YOUTH WILDERNESS AMBASSADOR PROGRAM
„The clearest way into the universe is through a forest wilderness.” – John Muir
Hello and welcome to the “Youth Wilderness Ambassadors” program, in short YWA! On this page you will find more information about who we are, what we stand for and why we started this program.
© WWF Austria / Elisabeth Schwarzkogler
WE ANSWER THE CALL OF THE WILD
“We” – that is a colourful bunch of motivated people, some of whom have known each other for years or have only met virtually. But there is one thing we all truly share: a deep connection to the wilderness and a burning passion to get active for it. The idea of the “Youth Wilderness Ambassadors” program (YWA) was born with the aim of bringing young adults into the wilderness and implementing projects together to preserve the last remaining nearly untouched areas in Austria.
If you have any questions or want to participate, the team is looking forward to your message here. Learn more about the team members down below.
DOES WILDERNESS STILL EXIST?
About 7% of Austria’s land area can be described as largely untouched, or “very natural”. These areas with wilderness potential, which cover a total of 5,900 km², contrast with the 41% of very strongly changed landscape, which is made up of urban, agricultural and industrial areas. Today, wilderness in Austria is mainly found in the high mountains, where extraordinary habitats such as glaciers, rocks, alpine grasslands, dwarf shrub heaths, mountain pines and green alder bushes could develop for a long time without major disturbances and also partly in harmony with gentle cultivation. But instead of protecting these unique and valuable areas, large, destructive and far too often unnecessary construction projects threaten the local biodiversity.
We say: Enough is enough! That beeing said, we want to give the wilderness a voice. A voice that tells of the incredible diversity our homeland has to offer. Of stories about nativeness and idyllic seclusion… and about those rare places that are still allowed to be wild.
The wilderness calls for us – and we must go!
THIS IS WHAT WE STAND FOR
We define wilderness for us as nature that is not or hardly influenced by humans and where, due to the size of the area and the fact that we leave it to its own devices, natural processes can take place largely undisturbed. Such areas should be protected because of the integrity of the landscape and the predominant species composition and should be accessible to visitors in a soft and gentle way. If you want to learn more about our native wilderness, take a look at the WWF’s Book of Wilderness.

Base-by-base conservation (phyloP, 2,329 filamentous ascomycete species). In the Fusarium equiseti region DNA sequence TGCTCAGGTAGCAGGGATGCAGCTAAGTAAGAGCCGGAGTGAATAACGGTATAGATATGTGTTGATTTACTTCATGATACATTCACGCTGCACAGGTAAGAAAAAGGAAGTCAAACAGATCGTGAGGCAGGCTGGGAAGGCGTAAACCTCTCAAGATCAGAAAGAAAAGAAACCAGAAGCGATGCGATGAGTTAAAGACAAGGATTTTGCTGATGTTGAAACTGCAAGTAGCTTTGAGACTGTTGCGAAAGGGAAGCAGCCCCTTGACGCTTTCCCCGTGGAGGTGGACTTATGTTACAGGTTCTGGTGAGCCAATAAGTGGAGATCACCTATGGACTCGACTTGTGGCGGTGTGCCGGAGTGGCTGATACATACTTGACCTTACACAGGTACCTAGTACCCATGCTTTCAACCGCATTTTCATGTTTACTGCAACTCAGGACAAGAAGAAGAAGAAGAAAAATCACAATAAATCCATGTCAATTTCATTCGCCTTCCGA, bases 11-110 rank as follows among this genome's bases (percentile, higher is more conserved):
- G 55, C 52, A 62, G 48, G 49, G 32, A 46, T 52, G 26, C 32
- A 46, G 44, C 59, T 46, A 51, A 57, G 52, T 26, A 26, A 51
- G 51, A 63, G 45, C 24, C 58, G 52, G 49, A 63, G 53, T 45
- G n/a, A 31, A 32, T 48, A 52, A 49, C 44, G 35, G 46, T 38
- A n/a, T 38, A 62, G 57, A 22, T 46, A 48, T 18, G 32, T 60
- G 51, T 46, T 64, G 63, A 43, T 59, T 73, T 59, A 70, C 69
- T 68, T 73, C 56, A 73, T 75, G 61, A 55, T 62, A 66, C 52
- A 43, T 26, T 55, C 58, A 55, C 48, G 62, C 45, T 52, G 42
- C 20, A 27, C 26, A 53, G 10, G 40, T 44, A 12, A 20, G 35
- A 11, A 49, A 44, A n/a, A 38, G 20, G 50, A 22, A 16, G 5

CALL OF THE WILD
Have you always dreamed of somehow changing the world? Would you like to protect the last, almost untouched areas of Austria together with a colourful bunch of motivated people? Are you ready for a wild adventure? Then pack your backpack and follow the call of the wilderness with us! The course consists of 4 trainings and will start in July 2020. Besides strengthening our own connection to nature, we will learn how to set up our own wilderness project and light a fire in other people. Click here to learn more!
In July 2019, 18 young people from all over Austria set out to discover the native wilderness. Together with the biologist and wilderness guide Bernd Pfleger they spent four days in the Styrian seclusion and learned how it sounds when the wilderness is calling. The group learned a bunch of survival tips for example how to find your way home with the help of the starry sky. You want to know more about the first project of the Youth Wilderness Ambassadors? Then take a look at the adventures we had at the Liezener Hut.
MEET THE TEAM
I study environmental, process and energy engineering at the Management Center Innsbruck (MCI). There I am also actively involved in the student representation of the “MCI”. For several years now I have been active in wilderness conservation, which is a special concern of mine, as I grew up in the middle of the Hohe Tauern National Park and therefore know untouched nature as it should be. At the same time, I have also witnessed how ski tourism has “swallowed” the Kitzbuehler Alps bit by bit. For this reason, I am particularly interested in the economic context and conflicts of interest surrounding the protection of wilderness areas.Florian Wieser
Although I was born into a big city jungle, the wilderness has always fascinated me. After my voluntary ecological year, I started studying landscape planning at BOKU in 2013 and work on various environmental issues in my spare time. Today I am part of several national and international youth networks, was at the UN Climate Conference (COP25) as an activist, am studying wildlife ecology for my Master’s degree and work at the Ottakringer Brewery, where I like to tell people a lot about the history of beer (and how to drink it properly 😉 ). It doesn’t matter whether I spend 5 minutes or five hours outdoors, everytime I return from the forest I know anew why I do what I do. Since three years now, my dog Marley has accompanied me on every adventure and taught me to discover the world from a completely different perspective. I’m quite good with people, although I often don’t really understand them, I’m actually always ready for a good laugh and am relatively good at passing on my spartan knowledge in an exciting way.Ariane Wrumnig
In 2011 I did my first trekking tour with some friends from Generation Earth. Actually it was a four week trek through the most breathtaking and wildest areas of Austria. It was the beginning of several thousand kilometres that I have since covered on foot, always in search of the most untouched wilderness possible. I also began to move more into wilderness schools, where I completed several training courses and volunteered to help out. After studying physics for some time, I now lead groups of adventurers to the most remote areas of Europe and give workshops on rhetoric.Moritz Schachner